Saturday, 23 April 2016

Carnegie 2016 Shadowing: Review - One - Sarah Crossan

Spring time is here, and that means it's the season for awards, most notably the CLIP Carnegie Award, and so we commence our annual shadowing of the shortlist.

Our first Carnegie shortlist reviews is the adptly name ONE by Sarah Crossan. I’ve been a fan of Sarah Crossan’s work since I reviewed ‘The Weight of Water’ for our 2013 Carnegie coverage [to read press here]. I’m not the only one, as she made it on to the Carnegie shortlist again this year with Apple and Rain which Claire reviewed a few weeks ago [press here to read].

One of the things I love about Sarah’s work is that she tells her story through verse, initially I was concerned that it may make the novels stodgy and difficult to read but I could not be more wrong. As the poems are short they minimise description therefore getting to the action, story and emotional heart of book without long wordy passages making them easy to read.  Each poem tells an extract of the story, together building up to deliver the whole story. Using this unique form of storytelling, Sarah Crossan tackles subjects which become dark and gritty in a little and engaging way.
Sarah’s latest book, ‘One’ is told in this way, it brings you into the mind of teenager Grace, displaying her insecurities and all her teenage anxieties  as she deals with her complicated family life and her twin sister Tippi. Being sisters and twins, Grace and Tippi have a strong bond, they have all the issues any other siblings face, and a good few more besides as they are conjoined. One, shows Graces inner feelings as she and Tippi venture to school for the first time, and as her family’s situation spirals when her mum is made redundant, and with medical bills piling up her Dads drinking problem worsens, even their younger sister Dragon has to work.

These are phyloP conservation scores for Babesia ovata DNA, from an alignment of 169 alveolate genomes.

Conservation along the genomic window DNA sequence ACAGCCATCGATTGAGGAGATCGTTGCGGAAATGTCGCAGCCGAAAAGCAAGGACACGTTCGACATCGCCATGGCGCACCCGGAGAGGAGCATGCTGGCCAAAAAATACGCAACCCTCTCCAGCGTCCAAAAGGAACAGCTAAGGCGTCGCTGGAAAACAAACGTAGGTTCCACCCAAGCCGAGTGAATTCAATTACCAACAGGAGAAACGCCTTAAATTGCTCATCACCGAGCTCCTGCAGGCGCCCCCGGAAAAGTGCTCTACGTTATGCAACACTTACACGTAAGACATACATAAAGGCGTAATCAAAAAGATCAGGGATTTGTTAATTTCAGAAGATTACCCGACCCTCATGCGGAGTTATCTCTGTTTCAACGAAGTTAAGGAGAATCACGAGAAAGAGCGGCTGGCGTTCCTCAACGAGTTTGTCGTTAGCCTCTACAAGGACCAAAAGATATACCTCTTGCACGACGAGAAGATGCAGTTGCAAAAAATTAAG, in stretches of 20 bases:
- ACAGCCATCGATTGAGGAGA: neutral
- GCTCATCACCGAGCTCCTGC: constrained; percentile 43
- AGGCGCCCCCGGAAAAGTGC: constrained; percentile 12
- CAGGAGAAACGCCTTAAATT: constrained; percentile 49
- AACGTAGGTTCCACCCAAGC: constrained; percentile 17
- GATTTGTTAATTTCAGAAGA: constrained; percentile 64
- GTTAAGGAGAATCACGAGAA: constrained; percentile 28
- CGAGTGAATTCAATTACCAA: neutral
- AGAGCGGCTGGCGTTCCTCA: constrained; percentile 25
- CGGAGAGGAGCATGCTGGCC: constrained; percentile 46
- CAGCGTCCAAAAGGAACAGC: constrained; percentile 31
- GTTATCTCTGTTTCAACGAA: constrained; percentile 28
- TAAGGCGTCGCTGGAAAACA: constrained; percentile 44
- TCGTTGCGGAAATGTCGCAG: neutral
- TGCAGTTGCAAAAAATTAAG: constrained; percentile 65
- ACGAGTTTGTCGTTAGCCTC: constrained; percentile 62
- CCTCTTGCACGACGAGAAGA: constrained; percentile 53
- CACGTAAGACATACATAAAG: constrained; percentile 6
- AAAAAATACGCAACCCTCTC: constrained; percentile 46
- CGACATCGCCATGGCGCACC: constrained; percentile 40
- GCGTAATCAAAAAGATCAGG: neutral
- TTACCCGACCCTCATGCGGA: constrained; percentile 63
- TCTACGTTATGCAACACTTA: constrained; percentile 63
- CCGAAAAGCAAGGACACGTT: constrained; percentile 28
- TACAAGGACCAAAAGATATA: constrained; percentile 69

Seeing her family struggle, Grace persuades Tippi to allow a journalist to make a documentary about them, but as the camera’s begin to roll Graces secret is unveiled, and her health begins to fail, jeopardising both her and Tippi’s life.

One, is a moving story, it depicts the complications that life brings being conjoined, but it also explores the themes of family, love and individuality.

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